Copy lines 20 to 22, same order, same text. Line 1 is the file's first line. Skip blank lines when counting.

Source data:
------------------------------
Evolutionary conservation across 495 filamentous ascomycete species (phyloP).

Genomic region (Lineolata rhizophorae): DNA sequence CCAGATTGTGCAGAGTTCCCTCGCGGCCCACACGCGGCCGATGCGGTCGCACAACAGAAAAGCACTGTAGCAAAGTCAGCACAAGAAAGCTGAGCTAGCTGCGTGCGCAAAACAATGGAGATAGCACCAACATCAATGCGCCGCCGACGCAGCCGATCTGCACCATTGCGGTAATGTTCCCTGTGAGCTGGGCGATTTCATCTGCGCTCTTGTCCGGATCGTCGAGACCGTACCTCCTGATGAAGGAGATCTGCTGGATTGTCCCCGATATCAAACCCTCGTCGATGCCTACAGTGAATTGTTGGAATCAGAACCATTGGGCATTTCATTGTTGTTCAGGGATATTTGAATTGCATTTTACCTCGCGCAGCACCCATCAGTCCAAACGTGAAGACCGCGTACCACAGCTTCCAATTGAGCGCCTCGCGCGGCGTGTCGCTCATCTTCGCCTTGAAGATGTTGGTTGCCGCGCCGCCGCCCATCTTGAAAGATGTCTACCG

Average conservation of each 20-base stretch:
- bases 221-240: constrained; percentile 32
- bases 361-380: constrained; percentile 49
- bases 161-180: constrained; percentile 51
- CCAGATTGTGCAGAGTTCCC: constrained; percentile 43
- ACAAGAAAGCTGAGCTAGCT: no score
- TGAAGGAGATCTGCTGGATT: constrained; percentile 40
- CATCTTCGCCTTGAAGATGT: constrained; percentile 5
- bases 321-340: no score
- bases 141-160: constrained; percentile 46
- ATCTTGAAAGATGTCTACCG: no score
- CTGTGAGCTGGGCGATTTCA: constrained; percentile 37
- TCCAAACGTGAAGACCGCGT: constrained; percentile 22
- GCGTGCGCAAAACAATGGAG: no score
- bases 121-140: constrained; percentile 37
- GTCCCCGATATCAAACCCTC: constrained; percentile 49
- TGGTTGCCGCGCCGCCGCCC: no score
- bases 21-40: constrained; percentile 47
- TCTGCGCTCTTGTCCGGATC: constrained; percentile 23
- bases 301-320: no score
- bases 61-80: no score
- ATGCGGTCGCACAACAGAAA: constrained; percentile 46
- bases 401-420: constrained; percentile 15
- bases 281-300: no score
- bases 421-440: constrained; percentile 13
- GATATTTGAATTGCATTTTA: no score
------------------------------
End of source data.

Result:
- bases 21-40: constrained; percentile 47
- TCTGCGCTCTTGTCCGGATC: constrained; percentile 23
- bases 301-320: no score